Carex flava L.
Source: Collecitons database
Family: Cyperaceae
Carex flava image
Hörður Kristinsson  
Plants cespitose. Culms straight, 10-75 cm. Leaves of flowering stems shorter than to slightly exceeding culms, 5-30 cm × 1.6-4.7(-5.8) mm; ligules on distal cauline leaves truncate or rounded. Inflorescences: peduncles of terminal spikes 0.4-5(-9) mm; bracts to 18.5 cm × (0.7-)2-4.5 mm; inner band of sheaths truncate or concave. Spikes: proximal pistillate spikes (1-)2-5, contiguous or approximate, globose to elliptic, 8-22 × 7.5-12.7 mm; terminal staminate spikes sessile or pedunculate, 9-22 × 1.1-3 mm. Scales: pistillate scales reddish brown, 2.3-3.9 × 0.9-1.4 mm; staminate scales reddish brown, ovate, margins narrowly whitish hyaline, apex obtuse. Anthers 1-2.1 mm. Perigynia reflexed, bright yellow at maturity, 4-6.3 × 1-1.9 mm, apex gradually narrowed; beak 1.3-2.7 mm, forming angle of (15-)26-72° with body, scabrous. Achenes 1.3-1.7 × 0.9-1.2 mm. 2n = 60. Fruiting Jun-Aug. Moist to wet habitats, such as open meadows, fens, partially shaded shrub carrs, swamps, on lime-rich soils; 0-2000 m; St. Pierre and Miquelon; Alta., B.C., Man., N.B., Nfld. and Labr., N.S., Nunavut, Ont., P.E.I., Que.; Alaska, Conn., Idaho, Ind., Maine, Mass., Mich., Minn., Mont., N.H., N.J., N.Y., Ohio, Pa., R.I., Vt., Wis.; Europe; Asia (Iran).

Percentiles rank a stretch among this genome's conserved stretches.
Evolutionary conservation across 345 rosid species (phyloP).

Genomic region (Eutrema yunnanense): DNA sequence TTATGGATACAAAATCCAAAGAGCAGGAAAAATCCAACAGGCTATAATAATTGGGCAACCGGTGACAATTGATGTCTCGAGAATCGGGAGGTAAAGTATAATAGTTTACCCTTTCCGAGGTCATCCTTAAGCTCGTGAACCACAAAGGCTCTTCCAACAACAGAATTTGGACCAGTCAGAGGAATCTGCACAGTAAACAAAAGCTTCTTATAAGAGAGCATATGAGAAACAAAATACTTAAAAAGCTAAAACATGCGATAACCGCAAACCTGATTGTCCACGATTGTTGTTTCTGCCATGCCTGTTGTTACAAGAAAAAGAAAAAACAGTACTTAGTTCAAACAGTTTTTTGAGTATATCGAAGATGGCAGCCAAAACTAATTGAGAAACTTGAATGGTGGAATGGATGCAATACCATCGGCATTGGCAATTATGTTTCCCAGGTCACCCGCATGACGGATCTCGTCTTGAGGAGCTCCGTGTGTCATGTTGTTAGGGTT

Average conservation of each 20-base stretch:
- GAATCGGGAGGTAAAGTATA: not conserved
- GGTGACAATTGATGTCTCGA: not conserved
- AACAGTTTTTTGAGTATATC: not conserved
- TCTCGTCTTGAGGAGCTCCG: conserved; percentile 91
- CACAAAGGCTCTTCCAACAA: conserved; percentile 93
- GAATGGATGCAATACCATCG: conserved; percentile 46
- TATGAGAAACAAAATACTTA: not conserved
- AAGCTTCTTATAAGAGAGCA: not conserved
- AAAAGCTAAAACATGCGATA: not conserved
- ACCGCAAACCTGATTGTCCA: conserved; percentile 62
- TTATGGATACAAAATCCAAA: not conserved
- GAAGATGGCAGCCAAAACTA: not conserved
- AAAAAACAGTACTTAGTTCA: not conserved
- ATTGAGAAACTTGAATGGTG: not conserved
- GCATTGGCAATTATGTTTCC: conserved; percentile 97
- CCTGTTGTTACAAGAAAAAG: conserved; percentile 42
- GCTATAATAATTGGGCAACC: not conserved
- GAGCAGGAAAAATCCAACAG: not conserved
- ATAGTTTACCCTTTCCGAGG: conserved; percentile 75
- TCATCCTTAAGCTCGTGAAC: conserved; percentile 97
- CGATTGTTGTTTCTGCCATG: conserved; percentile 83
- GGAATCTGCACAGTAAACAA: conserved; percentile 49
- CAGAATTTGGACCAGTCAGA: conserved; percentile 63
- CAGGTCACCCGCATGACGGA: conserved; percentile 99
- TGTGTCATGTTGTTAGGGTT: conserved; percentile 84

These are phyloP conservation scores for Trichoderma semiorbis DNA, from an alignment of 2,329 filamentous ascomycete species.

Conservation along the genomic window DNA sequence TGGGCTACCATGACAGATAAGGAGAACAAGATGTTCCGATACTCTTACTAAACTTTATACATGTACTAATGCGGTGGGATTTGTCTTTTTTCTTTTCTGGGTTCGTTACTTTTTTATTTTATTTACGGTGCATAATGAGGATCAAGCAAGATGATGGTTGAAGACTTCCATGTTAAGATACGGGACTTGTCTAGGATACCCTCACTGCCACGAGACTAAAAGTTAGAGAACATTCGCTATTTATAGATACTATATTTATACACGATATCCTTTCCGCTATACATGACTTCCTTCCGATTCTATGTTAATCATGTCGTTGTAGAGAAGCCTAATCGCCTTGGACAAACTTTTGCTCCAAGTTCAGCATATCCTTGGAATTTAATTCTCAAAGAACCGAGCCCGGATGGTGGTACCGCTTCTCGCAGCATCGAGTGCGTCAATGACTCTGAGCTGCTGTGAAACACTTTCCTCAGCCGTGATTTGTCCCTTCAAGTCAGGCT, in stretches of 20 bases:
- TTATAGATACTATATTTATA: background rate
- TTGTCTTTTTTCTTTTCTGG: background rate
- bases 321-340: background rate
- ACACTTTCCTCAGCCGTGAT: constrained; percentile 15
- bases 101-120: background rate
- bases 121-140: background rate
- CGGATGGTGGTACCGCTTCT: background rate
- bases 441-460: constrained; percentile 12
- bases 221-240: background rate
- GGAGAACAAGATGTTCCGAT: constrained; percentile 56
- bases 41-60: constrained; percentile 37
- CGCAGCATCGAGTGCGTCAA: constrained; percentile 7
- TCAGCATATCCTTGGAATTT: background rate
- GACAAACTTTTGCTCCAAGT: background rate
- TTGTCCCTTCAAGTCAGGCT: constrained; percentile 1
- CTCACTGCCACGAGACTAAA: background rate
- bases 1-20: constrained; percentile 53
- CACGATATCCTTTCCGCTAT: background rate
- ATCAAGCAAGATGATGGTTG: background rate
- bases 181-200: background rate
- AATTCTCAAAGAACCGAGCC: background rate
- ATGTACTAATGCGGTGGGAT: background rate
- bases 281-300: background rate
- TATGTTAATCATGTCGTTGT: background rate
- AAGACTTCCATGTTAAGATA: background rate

From Flora of Indiana (1940) by Charles C. Deam
A widespread species which is common throughout most of its range but rare and very local in Indiana. The two known localities for it in the state are: marly marsh on the Wolverton Estate, 7 miles southwest of South Bend, St. Joseph County, Deam nos. 54874 and 55079; and springy wooded bank of Flat Rock River, three-fourths of a mile above St. Paul, Decatur County, Mrs. C. C. Deam nos. 10766 and 13400.


Indiana Coefficient of Conservatism: C = 10

Wetland Indicator Status: OBL

Tufted, 1-8 dm; lvs flat, mostly 3-5.5 mm wide, the plants appearing leafier than no. 153 [Carex viridula Michx.]; terminal spike sessile or short-pedunculate, slender, staminate or with some distal perigynia, 6-24 mm; lateral spikes 2-5, pistillate, short and stout, 6-17 mm, all sessile or short-pedunculate and crowded at the summit, or 1 or 2 of the lower ±remote and more evidently pedunculate; bracts sheathless or nearly so (except those subtending any remote spikes), one or more of them with an elongate blade much surpassing the infl; pistillate scales strongly tinged with coppery brown, thus conspicuous in the spike; perigynia 3.7-6.2 mm, most of them spreading and evidently falcate-recurved, relatively slender and gradually tapering to the poorly defined, distally rough-margined beak, this 1.4-2.3 mm, set at a ±divergent angle to the body; perigynium-body strongly yellowish toward the base, usually more greenish (or eventually brownish) distally, prominently several-nerved on the upper surface, more obscurely so on the lower, achene hardly larger than in no. 153, a larger part of the perigynium thus empty; 2n=60, 64, 68, 70. Bogs and wet meadows in calcareous districts; circumboreal, s. in Amer. to N.J., Ind., Ida., and B.C. (C. laxior)

Gleason, Henry A. & Cronquist, Arthur J. 1991. Manual of vascular plants of northeastern United States and adjacent Canada. lxxv + 910 pp.

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